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Regulation by proteins outside cancer cells points to potential new drug target: Reprogram cancer cells to state of permanent dormancy?

Date:
July 9, 2012
Source:
University of Texas Health Science Center at San Antonio
Summary:
Proteins outside cancer cells that send signals to the cancerous cells to stop proliferating represent a potential novel target for therapeutic strategy, says a biochemist whose team made the finding.

Protein interactions outside breast cancer cells can send signals to the cancer cells to permanently stop proliferating, a new study showed in the School of Medicine at The University of Texas Health Science Center San Antonio.

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"Because this protein cascade is outside the cells, it is likely amenable to therapeutic manipulation," said lead author Yuzuru Shiio, M.D., Ph.D., assistant professor of biochemistry at the university's Greehey Children's Cancer Research Institute. "I hope our study will ultimately lead to a therapeutic strategy to reprogram cancer cells to a state of permanent dormancy."

He cautions that the finding was observed in cell cultures and is still far from human cancer therapy. Dr. Shiio is also a member of the Cancer Therapy & Research Center (CTRC) at the UT Health Science Center, a National Cancer Institute Designated Cancer Center.

Senescence is poorly understood

Upon successful chemotherapy, cancer cells either die or permanently stop proliferation. The latter phenomenon is called senescence and is poorly understood, Dr. Shiio said.

Using cultured breast cancer cells as a model, the team found that upon chemotherapeutic drug treatment these cells released factors that stop proliferation. By analyzing which proteins are released under this stress, the team discovered that a protein called IGFBP3 (insulin-like growth factor binding protein 3) is a key player in cancer senescence. The team then studied other proteins that work together with IGFBP3 outside of the cancer cells.

Needle in a haystack

Using powerful, large-scale analysis called proteomics, the researchers literally picked out the increased abundance of this one protein, IGFBP3, among a thousand other proteins outside of the cells. It was like finding a proverbial needle in a haystack.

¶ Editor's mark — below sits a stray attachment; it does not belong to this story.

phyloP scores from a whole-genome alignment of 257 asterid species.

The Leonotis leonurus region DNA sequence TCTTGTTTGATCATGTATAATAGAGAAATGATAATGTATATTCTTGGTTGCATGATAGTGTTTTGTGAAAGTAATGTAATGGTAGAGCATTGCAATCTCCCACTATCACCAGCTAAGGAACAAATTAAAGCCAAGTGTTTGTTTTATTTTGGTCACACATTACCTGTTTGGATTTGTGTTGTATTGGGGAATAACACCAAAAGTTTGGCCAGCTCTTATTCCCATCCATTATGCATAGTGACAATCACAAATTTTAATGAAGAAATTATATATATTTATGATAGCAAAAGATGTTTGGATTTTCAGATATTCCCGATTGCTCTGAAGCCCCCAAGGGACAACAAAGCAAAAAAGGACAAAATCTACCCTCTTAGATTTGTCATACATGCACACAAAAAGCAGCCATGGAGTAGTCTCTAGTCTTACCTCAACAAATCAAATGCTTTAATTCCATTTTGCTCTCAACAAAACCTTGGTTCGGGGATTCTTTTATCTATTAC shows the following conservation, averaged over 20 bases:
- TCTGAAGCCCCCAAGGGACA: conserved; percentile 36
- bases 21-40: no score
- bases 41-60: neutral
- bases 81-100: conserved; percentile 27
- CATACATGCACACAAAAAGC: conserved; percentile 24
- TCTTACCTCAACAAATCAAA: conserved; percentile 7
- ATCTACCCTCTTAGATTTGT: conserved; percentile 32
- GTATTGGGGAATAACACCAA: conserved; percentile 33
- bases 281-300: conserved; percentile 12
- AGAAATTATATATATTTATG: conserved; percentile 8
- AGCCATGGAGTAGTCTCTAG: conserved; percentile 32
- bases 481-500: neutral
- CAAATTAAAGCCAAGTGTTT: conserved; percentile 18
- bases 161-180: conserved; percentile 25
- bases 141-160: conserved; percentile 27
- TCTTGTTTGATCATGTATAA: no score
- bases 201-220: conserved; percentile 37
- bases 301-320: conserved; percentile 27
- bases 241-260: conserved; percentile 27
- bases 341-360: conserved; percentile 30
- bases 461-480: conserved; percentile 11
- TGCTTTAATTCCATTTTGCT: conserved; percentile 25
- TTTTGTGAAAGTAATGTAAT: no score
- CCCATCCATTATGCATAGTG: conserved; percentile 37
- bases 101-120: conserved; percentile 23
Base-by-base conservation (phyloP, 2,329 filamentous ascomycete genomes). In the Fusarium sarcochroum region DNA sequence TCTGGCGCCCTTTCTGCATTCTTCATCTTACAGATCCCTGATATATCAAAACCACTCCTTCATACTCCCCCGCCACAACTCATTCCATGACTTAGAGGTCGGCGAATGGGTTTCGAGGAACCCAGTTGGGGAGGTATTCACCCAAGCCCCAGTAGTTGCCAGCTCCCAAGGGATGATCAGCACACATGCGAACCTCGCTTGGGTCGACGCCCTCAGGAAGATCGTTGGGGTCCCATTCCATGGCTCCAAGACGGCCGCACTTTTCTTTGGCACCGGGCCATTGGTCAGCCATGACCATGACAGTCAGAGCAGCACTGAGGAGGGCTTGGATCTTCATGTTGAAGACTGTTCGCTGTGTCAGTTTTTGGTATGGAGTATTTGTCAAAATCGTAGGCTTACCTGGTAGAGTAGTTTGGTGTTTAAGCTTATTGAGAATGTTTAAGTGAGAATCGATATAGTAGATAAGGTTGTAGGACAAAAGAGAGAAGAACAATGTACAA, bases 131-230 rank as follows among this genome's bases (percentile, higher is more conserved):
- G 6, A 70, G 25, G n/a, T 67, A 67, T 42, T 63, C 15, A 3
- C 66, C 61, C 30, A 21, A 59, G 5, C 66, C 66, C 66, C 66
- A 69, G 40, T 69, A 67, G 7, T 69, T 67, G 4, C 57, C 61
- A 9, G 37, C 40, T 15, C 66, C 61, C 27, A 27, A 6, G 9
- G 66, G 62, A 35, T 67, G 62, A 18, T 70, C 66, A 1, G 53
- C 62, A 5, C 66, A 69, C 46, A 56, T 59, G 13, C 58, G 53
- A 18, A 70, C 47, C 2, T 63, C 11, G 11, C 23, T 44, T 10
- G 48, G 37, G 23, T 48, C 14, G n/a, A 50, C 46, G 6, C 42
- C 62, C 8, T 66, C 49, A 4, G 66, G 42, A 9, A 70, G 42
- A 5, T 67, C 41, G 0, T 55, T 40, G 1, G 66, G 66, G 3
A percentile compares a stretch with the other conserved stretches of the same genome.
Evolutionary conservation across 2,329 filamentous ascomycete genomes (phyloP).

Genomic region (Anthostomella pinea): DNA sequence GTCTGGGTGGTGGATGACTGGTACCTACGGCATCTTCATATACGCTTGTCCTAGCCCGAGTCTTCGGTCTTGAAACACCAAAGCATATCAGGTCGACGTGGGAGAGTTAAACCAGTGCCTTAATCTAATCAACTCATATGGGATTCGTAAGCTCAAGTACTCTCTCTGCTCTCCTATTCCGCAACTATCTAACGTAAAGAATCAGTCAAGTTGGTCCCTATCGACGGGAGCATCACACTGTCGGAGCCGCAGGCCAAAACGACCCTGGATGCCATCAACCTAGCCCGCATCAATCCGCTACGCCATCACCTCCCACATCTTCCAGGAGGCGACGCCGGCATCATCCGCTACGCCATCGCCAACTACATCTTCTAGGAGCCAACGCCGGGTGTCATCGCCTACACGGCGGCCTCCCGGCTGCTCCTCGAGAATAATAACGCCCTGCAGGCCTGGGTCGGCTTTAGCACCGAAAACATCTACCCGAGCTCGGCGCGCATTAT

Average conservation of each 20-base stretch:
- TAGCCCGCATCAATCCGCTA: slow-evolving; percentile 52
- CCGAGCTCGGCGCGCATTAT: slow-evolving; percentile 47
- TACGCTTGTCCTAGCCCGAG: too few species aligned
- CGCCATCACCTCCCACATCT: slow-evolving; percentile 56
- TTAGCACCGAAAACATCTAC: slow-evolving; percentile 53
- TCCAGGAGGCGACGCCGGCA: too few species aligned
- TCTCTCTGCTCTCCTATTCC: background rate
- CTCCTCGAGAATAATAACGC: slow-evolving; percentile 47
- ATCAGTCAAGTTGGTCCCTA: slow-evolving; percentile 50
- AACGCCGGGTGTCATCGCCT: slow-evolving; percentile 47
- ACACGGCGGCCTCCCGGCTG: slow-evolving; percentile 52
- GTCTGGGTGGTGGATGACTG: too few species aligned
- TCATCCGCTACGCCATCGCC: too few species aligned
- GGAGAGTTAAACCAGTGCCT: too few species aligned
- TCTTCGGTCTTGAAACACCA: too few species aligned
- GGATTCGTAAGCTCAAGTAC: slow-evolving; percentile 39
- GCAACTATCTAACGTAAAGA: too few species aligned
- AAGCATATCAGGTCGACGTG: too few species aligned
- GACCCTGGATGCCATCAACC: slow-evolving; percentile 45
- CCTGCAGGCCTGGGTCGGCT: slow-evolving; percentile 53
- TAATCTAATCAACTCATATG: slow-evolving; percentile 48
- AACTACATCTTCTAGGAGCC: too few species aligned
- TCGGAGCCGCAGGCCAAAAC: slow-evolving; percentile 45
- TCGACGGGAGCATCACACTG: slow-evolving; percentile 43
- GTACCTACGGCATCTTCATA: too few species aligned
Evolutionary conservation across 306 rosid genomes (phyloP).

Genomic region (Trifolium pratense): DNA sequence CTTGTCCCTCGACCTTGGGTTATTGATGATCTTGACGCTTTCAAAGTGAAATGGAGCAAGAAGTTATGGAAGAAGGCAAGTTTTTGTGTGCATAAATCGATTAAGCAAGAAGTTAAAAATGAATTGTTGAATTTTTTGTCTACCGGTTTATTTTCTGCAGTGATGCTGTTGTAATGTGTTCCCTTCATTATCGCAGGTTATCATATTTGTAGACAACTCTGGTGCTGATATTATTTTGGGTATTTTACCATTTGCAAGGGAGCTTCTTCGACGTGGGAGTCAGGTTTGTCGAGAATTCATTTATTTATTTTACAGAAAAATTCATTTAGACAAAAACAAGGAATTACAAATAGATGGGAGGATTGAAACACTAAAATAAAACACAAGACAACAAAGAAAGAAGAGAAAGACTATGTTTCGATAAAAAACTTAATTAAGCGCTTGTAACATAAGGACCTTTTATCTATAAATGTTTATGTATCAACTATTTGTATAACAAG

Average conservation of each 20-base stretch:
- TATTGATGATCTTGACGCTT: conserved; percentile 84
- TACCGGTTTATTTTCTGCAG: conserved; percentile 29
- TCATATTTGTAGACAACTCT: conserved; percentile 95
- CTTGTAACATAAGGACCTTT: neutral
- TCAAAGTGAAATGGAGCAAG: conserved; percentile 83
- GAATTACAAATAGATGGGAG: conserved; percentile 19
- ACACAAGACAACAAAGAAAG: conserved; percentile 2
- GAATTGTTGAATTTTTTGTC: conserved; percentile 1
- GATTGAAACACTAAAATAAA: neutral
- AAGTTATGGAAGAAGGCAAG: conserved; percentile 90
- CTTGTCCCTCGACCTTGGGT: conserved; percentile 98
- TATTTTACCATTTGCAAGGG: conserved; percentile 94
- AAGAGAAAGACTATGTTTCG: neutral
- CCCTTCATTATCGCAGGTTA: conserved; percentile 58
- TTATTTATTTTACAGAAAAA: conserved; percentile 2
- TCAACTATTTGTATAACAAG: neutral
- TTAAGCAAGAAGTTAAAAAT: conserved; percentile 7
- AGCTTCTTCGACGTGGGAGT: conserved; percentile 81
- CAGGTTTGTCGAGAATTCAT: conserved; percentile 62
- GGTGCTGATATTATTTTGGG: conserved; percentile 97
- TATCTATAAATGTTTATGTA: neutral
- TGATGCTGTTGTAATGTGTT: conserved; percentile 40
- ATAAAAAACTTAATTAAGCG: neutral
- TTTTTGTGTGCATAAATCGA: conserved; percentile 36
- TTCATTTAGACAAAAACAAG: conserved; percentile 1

Story Source:

The above story is based on materials provided by University of Texas Health Science Center at San Antonio. Note: Materials may be edited for content and length.


Journal Reference:

  1. David J. Elzi, Yanlai Lai, Meihua Song, Kevin Hakala, Susan T. Weintraub, and Yuzuru Shiio. Plasminogen activator inhibitor 1 - insulin-like growth factor binding protein 3 cascade regulates stress-induced senescence. PNAS, July 9, 2012 DOI: 10.1073/pnas.1120437109

Cite This Page:

University of Texas Health Science Center at San Antonio. "Regulation by proteins outside cancer cells points to potential new drug target: Reprogram cancer cells to state of permanent dormancy?." ScienceDaily. ScienceDaily, 9 July 2012. <www.sciencedaily.com/releases/2012/07/120709155417.htm>.
University of Texas Health Science Center at San Antonio. (2012, July 9). Regulation by proteins outside cancer cells points to potential new drug target: Reprogram cancer cells to state of permanent dormancy?. ScienceDaily. Retrieved October 25, 2014 from www.sciencedaily.com/releases/2012/07/120709155417.htm
University of Texas Health Science Center at San Antonio. "Regulation by proteins outside cancer cells points to potential new drug target: Reprogram cancer cells to state of permanent dormancy?." ScienceDaily. www.sciencedaily.com/releases/2012/07/120709155417.htm (accessed October 25, 2014).

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